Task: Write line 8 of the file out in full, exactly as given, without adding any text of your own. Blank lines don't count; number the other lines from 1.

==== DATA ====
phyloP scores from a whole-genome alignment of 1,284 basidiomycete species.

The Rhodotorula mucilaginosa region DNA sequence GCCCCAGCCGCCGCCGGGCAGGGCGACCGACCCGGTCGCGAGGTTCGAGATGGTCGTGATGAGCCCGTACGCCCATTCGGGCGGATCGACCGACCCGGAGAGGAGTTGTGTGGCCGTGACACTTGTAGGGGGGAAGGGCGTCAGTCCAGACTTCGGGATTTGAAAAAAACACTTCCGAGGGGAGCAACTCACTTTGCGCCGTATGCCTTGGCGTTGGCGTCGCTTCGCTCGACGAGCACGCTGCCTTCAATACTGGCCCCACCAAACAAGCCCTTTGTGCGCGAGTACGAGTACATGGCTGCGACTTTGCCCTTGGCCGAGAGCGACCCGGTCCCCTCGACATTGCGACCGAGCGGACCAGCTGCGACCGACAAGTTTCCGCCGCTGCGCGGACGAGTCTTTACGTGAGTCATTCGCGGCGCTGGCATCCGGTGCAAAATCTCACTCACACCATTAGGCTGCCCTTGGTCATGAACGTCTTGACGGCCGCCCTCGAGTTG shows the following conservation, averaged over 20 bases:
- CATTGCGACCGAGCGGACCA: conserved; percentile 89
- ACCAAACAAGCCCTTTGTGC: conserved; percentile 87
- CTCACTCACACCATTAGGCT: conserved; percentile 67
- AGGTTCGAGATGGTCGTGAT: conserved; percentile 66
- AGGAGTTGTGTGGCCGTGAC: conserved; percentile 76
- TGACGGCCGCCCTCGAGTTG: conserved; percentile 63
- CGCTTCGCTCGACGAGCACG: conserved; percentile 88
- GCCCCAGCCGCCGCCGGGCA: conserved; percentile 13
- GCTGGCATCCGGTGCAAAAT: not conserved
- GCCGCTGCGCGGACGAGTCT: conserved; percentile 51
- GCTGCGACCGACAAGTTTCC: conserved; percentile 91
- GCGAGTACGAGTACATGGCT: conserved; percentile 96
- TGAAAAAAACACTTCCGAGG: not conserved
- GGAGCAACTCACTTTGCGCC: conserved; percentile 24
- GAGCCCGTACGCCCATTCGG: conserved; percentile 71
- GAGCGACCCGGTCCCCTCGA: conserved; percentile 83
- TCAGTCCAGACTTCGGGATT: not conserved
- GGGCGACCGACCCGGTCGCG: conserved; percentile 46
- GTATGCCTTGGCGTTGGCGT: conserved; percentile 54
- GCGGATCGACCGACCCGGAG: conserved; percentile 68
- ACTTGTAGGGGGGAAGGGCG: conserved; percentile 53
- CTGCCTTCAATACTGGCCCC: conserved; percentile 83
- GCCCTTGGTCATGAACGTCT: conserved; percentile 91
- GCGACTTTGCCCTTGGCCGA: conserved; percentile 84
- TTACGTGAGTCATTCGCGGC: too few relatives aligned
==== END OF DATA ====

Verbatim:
- TGACGGCCGCCCTCGAGTTG: conserved; percentile 63